A $1-million donation from the Pathy Family Foundation of Montreal, Que. to Indspire will help the program expand across the country.
Teach for Tomorrow: Build from Within – Ozhitoon Onji Peenjiiee works in partnership with the Winnipeg School Division and the faculty of education at the University of Winnipeg.
Roberta Jamieson, president and ceo of Indspire says the program is about identifying young First Nations, Inuit, and Metis students in high school and building on their interest in becoming educators.
“The partnerships work together to support these students to get them from high school, through university, and through to getting a job and serving our students.”
Indspire is a national Indigenous charity organization that invests in the education of Indigenous people.
“We provide different training programs, scholarships, and bursaries,” says Jamieson.
Even though Indspire supports many students in the field of education, Jamieson says there needs to be more.
“Honestly, our communities need many more of our own people at the front of the classroom.”
After receiving the donation from the foundation, Jamieson says things are moving in the right direction for the program.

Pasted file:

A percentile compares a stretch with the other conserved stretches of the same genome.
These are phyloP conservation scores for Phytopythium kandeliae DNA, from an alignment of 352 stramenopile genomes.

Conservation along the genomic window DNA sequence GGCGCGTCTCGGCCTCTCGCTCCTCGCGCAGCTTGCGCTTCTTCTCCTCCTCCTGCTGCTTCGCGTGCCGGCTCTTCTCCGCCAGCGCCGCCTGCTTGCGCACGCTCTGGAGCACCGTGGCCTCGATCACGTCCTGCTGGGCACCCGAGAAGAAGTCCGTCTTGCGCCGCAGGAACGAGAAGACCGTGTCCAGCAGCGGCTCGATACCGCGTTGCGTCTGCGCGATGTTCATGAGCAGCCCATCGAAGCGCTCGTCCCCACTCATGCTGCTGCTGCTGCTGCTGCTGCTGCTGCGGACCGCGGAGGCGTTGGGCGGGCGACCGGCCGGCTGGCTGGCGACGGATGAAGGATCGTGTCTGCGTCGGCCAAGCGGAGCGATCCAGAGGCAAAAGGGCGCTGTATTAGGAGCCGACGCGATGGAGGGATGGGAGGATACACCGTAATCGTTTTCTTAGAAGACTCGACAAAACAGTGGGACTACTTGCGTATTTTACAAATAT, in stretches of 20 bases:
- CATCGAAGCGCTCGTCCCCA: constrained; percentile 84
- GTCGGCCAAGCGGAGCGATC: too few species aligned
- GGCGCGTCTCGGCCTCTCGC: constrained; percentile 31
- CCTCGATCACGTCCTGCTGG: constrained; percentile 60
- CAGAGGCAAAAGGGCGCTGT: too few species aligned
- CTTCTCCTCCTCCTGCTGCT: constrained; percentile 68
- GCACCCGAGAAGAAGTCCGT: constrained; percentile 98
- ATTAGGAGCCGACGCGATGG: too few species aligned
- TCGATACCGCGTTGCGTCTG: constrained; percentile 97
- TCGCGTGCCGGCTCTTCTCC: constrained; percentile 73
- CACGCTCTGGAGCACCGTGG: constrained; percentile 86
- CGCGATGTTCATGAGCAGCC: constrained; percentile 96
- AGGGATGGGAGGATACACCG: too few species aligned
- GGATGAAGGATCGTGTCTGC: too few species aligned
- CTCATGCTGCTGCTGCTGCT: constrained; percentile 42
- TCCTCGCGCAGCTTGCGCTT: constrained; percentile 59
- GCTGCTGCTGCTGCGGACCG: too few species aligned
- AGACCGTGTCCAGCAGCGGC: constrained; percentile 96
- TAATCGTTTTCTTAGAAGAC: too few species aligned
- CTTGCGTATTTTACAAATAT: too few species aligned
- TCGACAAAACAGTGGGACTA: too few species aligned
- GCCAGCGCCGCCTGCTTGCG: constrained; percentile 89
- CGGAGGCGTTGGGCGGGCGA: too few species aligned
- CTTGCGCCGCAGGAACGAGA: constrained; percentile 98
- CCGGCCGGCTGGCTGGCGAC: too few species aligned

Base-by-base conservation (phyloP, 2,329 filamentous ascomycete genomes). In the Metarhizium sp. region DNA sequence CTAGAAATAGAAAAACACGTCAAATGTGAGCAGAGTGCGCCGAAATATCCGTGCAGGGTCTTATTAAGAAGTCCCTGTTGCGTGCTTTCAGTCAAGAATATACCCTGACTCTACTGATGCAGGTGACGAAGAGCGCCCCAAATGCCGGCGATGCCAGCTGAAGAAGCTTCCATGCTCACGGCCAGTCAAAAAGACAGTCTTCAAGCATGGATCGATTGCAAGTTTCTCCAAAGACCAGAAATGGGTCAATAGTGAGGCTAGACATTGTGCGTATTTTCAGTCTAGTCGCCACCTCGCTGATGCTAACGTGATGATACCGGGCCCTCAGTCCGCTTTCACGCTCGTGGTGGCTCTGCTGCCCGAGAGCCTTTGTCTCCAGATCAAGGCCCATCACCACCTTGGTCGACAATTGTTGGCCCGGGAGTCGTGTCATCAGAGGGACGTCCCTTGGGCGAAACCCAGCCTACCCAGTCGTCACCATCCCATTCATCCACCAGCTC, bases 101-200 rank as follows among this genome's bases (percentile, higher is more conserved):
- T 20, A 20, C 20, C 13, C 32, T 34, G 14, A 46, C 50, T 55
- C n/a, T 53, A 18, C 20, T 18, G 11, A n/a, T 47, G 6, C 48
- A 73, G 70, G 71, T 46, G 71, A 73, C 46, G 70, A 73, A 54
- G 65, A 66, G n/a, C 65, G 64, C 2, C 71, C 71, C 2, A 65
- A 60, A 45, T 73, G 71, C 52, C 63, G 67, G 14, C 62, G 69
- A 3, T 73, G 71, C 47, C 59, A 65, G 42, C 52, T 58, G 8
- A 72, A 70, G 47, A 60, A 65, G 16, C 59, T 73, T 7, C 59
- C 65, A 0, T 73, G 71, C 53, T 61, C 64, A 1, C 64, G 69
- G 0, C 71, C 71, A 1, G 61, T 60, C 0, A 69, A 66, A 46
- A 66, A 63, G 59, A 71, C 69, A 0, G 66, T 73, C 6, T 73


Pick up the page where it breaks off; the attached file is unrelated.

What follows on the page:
“I’m thrilled to share the Pathy Family Foundation has committed $1 million to Indspire to support Teaching for Tomorrow – that will take us towards growing the program across the country,” says Jamieson.
(Indspire President and CEO Roberta Jamieson. Photo: Ashley Brandson/APTN)
In February, 27 Winnipeg high school students started working to earn an Education Assistant diploma.
“I want to be a role model for the future generation,” says grade 12 student Jody Ross.
It’s been five months since the students started the program, and Indspire, school, and university officials want to check in with some of them to see how they’re enjoying the program.
“It gets tough sometimes, especially when you have a high school exam and a university test at the same time, so you really learn how to manage your time,” says Ross.
She says she’s grateful for this kick start in her career and getting to meet instructors and other Indigenous students with the same goals really motivates her.
For future students who want who would like to participate in the program, Ross says don’t give up.
“It does get hard at times, but stay positive. You’re doing something important for yourself and the future generation.”
The students will graduate from the Teach for Tomorrow program in January 2020, with credits that go towards their university degree in education.